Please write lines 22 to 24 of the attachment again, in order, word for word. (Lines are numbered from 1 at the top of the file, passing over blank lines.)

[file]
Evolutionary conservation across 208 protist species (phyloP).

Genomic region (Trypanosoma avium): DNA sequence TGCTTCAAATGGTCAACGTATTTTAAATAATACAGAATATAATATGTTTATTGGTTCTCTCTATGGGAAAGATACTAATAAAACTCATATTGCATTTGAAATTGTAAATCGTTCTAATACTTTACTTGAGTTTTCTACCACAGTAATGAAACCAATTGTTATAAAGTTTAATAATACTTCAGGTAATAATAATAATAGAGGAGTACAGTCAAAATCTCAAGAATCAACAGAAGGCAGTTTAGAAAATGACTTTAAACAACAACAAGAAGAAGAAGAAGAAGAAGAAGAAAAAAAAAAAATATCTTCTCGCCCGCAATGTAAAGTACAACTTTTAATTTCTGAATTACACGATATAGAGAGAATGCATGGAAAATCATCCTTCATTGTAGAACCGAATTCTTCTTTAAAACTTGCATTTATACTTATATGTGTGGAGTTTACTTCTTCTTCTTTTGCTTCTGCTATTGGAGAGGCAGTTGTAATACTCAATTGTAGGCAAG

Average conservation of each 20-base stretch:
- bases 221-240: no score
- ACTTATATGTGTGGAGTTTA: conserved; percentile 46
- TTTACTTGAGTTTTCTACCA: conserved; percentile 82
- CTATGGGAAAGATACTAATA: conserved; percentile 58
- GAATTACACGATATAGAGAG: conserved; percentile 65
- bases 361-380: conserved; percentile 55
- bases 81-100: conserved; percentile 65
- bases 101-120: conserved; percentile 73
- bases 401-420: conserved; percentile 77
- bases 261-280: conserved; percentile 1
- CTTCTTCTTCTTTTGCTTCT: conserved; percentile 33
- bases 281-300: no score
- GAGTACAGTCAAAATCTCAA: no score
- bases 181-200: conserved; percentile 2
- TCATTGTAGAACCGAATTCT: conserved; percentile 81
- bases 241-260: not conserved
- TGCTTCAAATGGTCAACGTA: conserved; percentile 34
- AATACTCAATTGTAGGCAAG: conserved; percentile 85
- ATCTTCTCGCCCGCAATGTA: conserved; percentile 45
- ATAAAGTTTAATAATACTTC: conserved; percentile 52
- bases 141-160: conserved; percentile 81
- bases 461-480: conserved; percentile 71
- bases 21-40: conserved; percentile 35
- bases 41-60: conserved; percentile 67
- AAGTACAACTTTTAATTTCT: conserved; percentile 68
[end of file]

- ATCTTCTCGCCCGCAATGTA: conserved; percentile 45
- ATAAAGTTTAATAATACTTC: conserved; percentile 52
- bases 141-160: conserved; percentile 81